When it comes to debates, the question of ratings is usually little more than a curiosity. But in the face of polling showing Donald Trump approaching 60% support among Republican primary voters — and an unusually high proportion of those voters saying their minds are already made up — it took on new significance last night.
With the former president again skipping the debate, how much interest would there be in hearing out a collection of non-Trump candidates?
The answer, per the Nielsen ratings service: about 9.3 million people. That’s a steep drop from the first debate, which was also held without Trump and attracted about 12.8 million viewers. It also represents — by a significant margin — the lowest TV audience for any Republican presidential debate since the start of the 2016 cycle, when Trump first became a candidate.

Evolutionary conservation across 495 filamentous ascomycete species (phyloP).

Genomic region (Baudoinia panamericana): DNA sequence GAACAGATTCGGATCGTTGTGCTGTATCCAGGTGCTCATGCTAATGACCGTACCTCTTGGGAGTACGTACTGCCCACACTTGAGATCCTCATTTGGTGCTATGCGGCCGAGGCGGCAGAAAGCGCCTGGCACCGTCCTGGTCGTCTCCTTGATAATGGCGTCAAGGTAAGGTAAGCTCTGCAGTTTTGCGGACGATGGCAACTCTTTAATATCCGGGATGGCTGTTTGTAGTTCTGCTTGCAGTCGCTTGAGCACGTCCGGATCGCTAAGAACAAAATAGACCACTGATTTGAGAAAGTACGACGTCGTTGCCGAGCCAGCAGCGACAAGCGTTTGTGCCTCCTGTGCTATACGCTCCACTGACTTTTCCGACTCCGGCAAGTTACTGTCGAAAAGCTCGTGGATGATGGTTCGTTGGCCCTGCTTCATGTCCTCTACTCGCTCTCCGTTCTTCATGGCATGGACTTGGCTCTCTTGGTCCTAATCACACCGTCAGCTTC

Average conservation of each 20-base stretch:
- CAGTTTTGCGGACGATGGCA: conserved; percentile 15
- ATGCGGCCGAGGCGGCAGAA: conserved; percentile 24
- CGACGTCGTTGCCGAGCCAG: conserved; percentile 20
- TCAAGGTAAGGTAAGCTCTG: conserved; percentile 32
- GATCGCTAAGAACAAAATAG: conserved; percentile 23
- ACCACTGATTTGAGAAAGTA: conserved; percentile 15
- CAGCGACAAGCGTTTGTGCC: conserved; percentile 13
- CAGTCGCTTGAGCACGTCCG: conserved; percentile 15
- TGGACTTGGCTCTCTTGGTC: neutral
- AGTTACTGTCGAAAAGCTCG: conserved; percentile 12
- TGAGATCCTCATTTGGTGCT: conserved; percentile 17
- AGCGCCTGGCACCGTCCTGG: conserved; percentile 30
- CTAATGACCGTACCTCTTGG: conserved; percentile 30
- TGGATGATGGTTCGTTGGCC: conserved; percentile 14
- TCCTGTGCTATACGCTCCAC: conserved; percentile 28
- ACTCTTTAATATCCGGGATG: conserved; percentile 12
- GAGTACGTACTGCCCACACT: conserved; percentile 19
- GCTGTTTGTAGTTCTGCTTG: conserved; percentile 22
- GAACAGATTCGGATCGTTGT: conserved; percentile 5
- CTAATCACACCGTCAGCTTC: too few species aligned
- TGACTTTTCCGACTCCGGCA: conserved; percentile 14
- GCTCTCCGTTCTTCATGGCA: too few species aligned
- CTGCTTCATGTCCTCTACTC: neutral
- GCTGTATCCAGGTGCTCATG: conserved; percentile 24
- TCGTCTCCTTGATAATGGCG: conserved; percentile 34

Below is a chart of estimated viewerships for all GOP debates since the 2016 cycle. While it is true that the TV and streaming world has changed significantly over the last eight years — potentially explaining some of the audience slippage — there’s no escaping that last night represented a low water mark for Trump-era GOP debate interest.
Even though it was broadcast on Fox Business Network, Fox News Channel and Univision, it still attracted roughly 3.4 million fewer viewers than the first GOP debate just one month ago, which was hosted by the Fox News Channel. That’s a decline of 27%. By contrast, the decline between the first and second debates of the 2016 cycle — both of which featured Trump — was just 4%.
In a press release Thursday, Fox News said another 200,000 viewers watched on streaming platforms. The numbers in the chart below reflect TV viewership only.